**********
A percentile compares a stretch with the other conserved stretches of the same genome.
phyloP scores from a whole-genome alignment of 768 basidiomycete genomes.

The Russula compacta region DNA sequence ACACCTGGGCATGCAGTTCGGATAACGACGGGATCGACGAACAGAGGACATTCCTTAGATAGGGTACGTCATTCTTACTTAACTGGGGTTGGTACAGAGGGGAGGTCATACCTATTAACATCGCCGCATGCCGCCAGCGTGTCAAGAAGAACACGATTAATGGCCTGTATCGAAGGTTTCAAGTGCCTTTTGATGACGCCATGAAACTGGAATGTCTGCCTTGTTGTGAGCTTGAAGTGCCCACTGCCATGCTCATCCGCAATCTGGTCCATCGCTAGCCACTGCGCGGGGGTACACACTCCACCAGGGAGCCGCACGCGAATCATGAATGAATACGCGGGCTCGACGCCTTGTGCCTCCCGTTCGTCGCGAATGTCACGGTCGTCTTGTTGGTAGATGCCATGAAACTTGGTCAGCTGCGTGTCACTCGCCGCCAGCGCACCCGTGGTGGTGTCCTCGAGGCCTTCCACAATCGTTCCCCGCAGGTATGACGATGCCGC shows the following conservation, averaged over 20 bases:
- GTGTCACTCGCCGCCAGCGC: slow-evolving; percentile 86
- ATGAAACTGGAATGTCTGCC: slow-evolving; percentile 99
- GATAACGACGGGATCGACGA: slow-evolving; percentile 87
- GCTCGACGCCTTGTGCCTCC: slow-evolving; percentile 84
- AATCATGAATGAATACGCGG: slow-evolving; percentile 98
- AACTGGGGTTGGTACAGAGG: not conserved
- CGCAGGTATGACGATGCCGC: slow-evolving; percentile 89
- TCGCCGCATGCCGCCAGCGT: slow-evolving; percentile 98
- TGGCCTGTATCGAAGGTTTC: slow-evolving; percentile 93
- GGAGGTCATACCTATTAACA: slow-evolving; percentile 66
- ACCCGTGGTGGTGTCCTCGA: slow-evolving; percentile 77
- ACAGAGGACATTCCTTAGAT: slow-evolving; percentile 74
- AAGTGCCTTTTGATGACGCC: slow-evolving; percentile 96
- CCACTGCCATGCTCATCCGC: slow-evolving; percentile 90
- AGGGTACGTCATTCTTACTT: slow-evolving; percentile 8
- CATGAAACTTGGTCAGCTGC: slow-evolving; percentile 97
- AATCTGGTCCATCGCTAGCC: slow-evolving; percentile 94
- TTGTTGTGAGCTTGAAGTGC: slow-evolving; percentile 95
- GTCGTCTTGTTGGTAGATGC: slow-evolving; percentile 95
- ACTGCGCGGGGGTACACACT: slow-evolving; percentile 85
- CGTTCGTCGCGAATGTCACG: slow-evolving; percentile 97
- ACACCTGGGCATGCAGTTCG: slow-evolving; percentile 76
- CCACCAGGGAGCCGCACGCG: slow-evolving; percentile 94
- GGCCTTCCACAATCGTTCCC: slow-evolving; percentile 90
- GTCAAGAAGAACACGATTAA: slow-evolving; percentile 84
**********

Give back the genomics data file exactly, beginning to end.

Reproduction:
A percentile compares a stretch with the other conserved stretches of the same genome.
phyloP scores from a whole-genome alignment of 768 basidiomycete genomes.

The Russula compacta region DNA sequence ACACCTGGGCATGCAGTTCGGATAACGACGGGATCGACGAACAGAGGACATTCCTTAGATAGGGTACGTCATTCTTACTTAACTGGGGTTGGTACAGAGGGGAGGTCATACCTATTAACATCGCCGCATGCCGCCAGCGTGTCAAGAAGAACACGATTAATGGCCTGTATCGAAGGTTTCAAGTGCCTTTTGATGACGCCATGAAACTGGAATGTCTGCCTTGTTGTGAGCTTGAAGTGCCCACTGCCATGCTCATCCGCAATCTGGTCCATCGCTAGCCACTGCGCGGGGGTACACACTCCACCAGGGAGCCGCACGCGAATCATGAATGAATACGCGGGCTCGACGCCTTGTGCCTCCCGTTCGTCGCGAATGTCACGGTCGTCTTGTTGGTAGATGCCATGAAACTTGGTCAGCTGCGTGTCACTCGCCGCCAGCGCACCCGTGGTGGTGTCCTCGAGGCCTTCCACAATCGTTCCCCGCAGGTATGACGATGCCGC shows the following conservation, averaged over 20 bases:
- GTGTCACTCGCCGCCAGCGC: slow-evolving; percentile 86
- ATGAAACTGGAATGTCTGCC: slow-evolving; percentile 99
- GATAACGACGGGATCGACGA: slow-evolving; percentile 87
- GCTCGACGCCTTGTGCCTCC: slow-evolving; percentile 84
- AATCATGAATGAATACGCGG: slow-evolving; percentile 98
- AACTGGGGTTGGTACAGAGG: not conserved
- CGCAGGTATGACGATGCCGC: slow-evolving; percentile 89
- TCGCCGCATGCCGCCAGCGT: slow-evolving; percentile 98
- TGGCCTGTATCGAAGGTTTC: slow-evolving; percentile 93
- GGAGGTCATACCTATTAACA: slow-evolving; percentile 66
- ACCCGTGGTGGTGTCCTCGA: slow-evolving; percentile 77
- ACAGAGGACATTCCTTAGAT: slow-evolving; percentile 74
- AAGTGCCTTTTGATGACGCC: slow-evolving; percentile 96
- CCACTGCCATGCTCATCCGC: slow-evolving; percentile 90
- AGGGTACGTCATTCTTACTT: slow-evolving; percentile 8
- CATGAAACTTGGTCAGCTGC: slow-evolving; percentile 97
- AATCTGGTCCATCGCTAGCC: slow-evolving; percentile 94
- TTGTTGTGAGCTTGAAGTGC: slow-evolving; percentile 95
- GTCGTCTTGTTGGTAGATGC: slow-evolving; percentile 95
- ACTGCGCGGGGGTACACACT: slow-evolving; percentile 85
- CGTTCGTCGCGAATGTCACG: slow-evolving; percentile 97
- ACACCTGGGCATGCAGTTCG: slow-evolving; percentile 76
- CCACCAGGGAGCCGCACGCG: slow-evolving; percentile 94
- GGCCTTCCACAATCGTTCCC: slow-evolving; percentile 90
- GTCAAGAAGAACACGATTAA: slow-evolving; percentile 84